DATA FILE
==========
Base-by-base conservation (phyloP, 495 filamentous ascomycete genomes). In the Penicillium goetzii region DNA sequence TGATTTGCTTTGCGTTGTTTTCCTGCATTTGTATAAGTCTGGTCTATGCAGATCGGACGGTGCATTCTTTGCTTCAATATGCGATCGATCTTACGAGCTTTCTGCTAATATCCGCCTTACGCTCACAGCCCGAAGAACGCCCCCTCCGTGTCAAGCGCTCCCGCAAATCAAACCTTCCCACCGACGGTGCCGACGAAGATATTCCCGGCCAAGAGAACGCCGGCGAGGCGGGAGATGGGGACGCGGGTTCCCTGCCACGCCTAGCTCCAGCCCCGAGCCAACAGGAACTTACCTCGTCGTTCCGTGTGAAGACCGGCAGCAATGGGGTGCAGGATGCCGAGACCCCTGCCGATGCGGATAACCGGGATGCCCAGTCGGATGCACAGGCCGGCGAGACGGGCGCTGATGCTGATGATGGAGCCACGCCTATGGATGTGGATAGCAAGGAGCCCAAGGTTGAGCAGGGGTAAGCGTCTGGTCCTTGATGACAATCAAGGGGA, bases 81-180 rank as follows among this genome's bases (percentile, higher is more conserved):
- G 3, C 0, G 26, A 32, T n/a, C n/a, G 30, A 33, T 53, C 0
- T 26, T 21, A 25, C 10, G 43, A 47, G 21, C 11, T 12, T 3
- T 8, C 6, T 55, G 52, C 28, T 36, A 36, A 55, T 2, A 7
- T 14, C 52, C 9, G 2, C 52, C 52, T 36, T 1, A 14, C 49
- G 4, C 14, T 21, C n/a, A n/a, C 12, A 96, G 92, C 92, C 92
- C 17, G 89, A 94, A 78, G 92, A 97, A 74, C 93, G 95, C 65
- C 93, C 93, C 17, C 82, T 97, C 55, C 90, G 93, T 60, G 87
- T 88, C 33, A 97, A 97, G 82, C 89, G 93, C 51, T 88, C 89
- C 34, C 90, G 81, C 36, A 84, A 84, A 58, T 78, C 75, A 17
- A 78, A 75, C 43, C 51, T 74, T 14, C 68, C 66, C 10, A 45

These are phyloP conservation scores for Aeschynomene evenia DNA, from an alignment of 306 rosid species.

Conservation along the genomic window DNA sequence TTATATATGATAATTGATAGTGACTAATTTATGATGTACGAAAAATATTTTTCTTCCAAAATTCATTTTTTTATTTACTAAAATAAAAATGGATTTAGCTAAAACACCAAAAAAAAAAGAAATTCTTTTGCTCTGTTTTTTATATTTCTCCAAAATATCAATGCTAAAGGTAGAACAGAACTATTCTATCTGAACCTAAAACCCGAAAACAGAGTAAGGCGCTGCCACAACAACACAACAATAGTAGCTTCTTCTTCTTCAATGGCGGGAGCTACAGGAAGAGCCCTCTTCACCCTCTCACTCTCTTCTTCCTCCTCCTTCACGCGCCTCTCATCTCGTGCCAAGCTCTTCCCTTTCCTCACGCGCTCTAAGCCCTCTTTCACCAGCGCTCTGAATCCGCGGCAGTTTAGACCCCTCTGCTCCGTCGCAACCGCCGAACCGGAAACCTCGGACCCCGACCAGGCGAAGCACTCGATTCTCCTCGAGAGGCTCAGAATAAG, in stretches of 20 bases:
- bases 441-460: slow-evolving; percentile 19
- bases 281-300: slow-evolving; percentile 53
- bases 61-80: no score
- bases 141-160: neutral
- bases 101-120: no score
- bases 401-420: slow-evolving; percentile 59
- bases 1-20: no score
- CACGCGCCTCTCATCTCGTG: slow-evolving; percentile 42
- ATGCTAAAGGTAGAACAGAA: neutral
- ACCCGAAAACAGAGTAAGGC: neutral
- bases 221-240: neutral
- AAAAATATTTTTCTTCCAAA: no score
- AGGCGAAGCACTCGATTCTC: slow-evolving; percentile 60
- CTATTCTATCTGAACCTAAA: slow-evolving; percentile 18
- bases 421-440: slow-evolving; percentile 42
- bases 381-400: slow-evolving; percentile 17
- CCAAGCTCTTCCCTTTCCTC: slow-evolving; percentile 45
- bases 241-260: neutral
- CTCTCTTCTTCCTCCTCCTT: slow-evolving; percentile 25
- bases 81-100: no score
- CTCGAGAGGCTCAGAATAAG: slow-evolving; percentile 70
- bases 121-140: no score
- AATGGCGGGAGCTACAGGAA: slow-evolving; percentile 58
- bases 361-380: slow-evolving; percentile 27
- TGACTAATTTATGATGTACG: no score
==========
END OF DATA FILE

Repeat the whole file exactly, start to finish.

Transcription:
Base-by-base conservation (phyloP, 495 filamentous ascomycete genomes). In the Penicillium goetzii region DNA sequence TGATTTGCTTTGCGTTGTTTTCCTGCATTTGTATAAGTCTGGTCTATGCAGATCGGACGGTGCATTCTTTGCTTCAATATGCGATCGATCTTACGAGCTTTCTGCTAATATCCGCCTTACGCTCACAGCCCGAAGAACGCCCCCTCCGTGTCAAGCGCTCCCGCAAATCAAACCTTCCCACCGACGGTGCCGACGAAGATATTCCCGGCCAAGAGAACGCCGGCGAGGCGGGAGATGGGGACGCGGGTTCCCTGCCACGCCTAGCTCCAGCCCCGAGCCAACAGGAACTTACCTCGTCGTTCCGTGTGAAGACCGGCAGCAATGGGGTGCAGGATGCCGAGACCCCTGCCGATGCGGATAACCGGGATGCCCAGTCGGATGCACAGGCCGGCGAGACGGGCGCTGATGCTGATGATGGAGCCACGCCTATGGATGTGGATAGCAAGGAGCCCAAGGTTGAGCAGGGGTAAGCGTCTGGTCCTTGATGACAATCAAGGGGA, bases 81-180 rank as follows among this genome's bases (percentile, higher is more conserved):
- G 3, C 0, G 26, A 32, T n/a, C n/a, G 30, A 33, T 53, C 0
- T 26, T 21, A 25, C 10, G 43, A 47, G 21, C 11, T 12, T 3
- T 8, C 6, T 55, G 52, C 28, T 36, A 36, A 55, T 2, A 7
- T 14, C 52, C 9, G 2, C 52, C 52, T 36, T 1, A 14, C 49
- G 4, C 14, T 21, C n/a, A n/a, C 12, A 96, G 92, C 92, C 92
- C 17, G 89, A 94, A 78, G 92, A 97, A 74, C 93, G 95, C 65
- C 93, C 93, C 17, C 82, T 97, C 55, C 90, G 93, T 60, G 87
- T 88, C 33, A 97, A 97, G 82, C 89, G 93, C 51, T 88, C 89
- C 34, C 90, G 81, C 36, A 84, A 84, A 58, T 78, C 75, A 17
- A 78, A 75, C 43, C 51, T 74, T 14, C 68, C 66, C 10, A 45

These are phyloP conservation scores for Aeschynomene evenia DNA, from an alignment of 306 rosid species.

Conservation along the genomic window DNA sequence TTATATATGATAATTGATAGTGACTAATTTATGATGTACGAAAAATATTTTTCTTCCAAAATTCATTTTTTTATTTACTAAAATAAAAATGGATTTAGCTAAAACACCAAAAAAAAAAGAAATTCTTTTGCTCTGTTTTTTATATTTCTCCAAAATATCAATGCTAAAGGTAGAACAGAACTATTCTATCTGAACCTAAAACCCGAAAACAGAGTAAGGCGCTGCCACAACAACACAACAATAGTAGCTTCTTCTTCTTCAATGGCGGGAGCTACAGGAAGAGCCCTCTTCACCCTCTCACTCTCTTCTTCCTCCTCCTTCACGCGCCTCTCATCTCGTGCCAAGCTCTTCCCTTTCCTCACGCGCTCTAAGCCCTCTTTCACCAGCGCTCTGAATCCGCGGCAGTTTAGACCCCTCTGCTCCGTCGCAACCGCCGAACCGGAAACCTCGGACCCCGACCAGGCGAAGCACTCGATTCTCCTCGAGAGGCTCAGAATAAG, in stretches of 20 bases:
- bases 441-460: slow-evolving; percentile 19
- bases 281-300: slow-evolving; percentile 53
- bases 61-80: no score
- bases 141-160: neutral
- bases 101-120: no score
- bases 401-420: slow-evolving; percentile 59
- bases 1-20: no score
- CACGCGCCTCTCATCTCGTG: slow-evolving; percentile 42
- ATGCTAAAGGTAGAACAGAA: neutral
- ACCCGAAAACAGAGTAAGGC: neutral
- bases 221-240: neutral
- AAAAATATTTTTCTTCCAAA: no score
- AGGCGAAGCACTCGATTCTC: slow-evolving; percentile 60
- CTATTCTATCTGAACCTAAA: slow-evolving; percentile 18
- bases 421-440: slow-evolving; percentile 42
- bases 381-400: slow-evolving; percentile 17
- CCAAGCTCTTCCCTTTCCTC: slow-evolving; percentile 45
- bases 241-260: neutral
- CTCTCTTCTTCCTCCTCCTT: slow-evolving; percentile 25
- bases 81-100: no score
- CTCGAGAGGCTCAGAATAAG: slow-evolving; percentile 70
- bases 121-140: no score
- AATGGCGGGAGCTACAGGAA: slow-evolving; percentile 58
- bases 361-380: slow-evolving; percentile 27
- TGACTAATTTATGATGTACG: no score